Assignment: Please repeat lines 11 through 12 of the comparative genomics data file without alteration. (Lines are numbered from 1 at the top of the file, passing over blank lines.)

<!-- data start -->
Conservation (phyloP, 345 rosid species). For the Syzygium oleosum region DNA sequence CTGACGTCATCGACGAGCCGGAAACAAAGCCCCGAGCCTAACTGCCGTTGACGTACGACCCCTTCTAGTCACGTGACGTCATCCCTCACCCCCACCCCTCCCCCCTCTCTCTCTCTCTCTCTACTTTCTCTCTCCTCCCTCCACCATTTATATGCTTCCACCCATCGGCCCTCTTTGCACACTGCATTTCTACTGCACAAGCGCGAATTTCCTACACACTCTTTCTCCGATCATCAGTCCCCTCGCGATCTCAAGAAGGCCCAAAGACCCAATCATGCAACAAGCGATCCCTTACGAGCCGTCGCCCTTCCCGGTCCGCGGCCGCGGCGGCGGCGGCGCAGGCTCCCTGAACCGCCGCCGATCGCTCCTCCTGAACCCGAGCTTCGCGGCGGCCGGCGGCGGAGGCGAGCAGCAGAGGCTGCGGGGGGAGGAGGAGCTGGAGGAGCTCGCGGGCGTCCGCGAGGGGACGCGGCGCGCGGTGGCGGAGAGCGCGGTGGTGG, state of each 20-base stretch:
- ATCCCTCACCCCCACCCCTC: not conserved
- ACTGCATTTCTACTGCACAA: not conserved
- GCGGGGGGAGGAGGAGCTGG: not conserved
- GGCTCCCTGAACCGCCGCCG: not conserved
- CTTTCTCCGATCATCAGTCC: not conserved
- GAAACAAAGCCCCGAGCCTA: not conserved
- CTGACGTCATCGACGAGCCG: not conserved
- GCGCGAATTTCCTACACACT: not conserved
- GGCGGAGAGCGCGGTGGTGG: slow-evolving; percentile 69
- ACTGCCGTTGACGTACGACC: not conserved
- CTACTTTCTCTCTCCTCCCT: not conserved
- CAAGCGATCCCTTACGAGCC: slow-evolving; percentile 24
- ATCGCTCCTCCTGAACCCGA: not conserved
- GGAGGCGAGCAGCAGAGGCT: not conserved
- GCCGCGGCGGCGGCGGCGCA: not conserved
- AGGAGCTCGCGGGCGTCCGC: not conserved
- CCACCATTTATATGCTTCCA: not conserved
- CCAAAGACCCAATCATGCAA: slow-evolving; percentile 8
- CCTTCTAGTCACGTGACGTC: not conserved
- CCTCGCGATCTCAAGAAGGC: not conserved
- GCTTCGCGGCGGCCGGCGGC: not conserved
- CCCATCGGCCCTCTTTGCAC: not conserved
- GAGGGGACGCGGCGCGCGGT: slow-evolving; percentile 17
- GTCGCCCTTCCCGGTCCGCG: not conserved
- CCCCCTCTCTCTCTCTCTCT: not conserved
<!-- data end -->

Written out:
- ACTGCCGTTGACGTACGACC: not conserved
- CTACTTTCTCTCTCCTCCCT: not conserved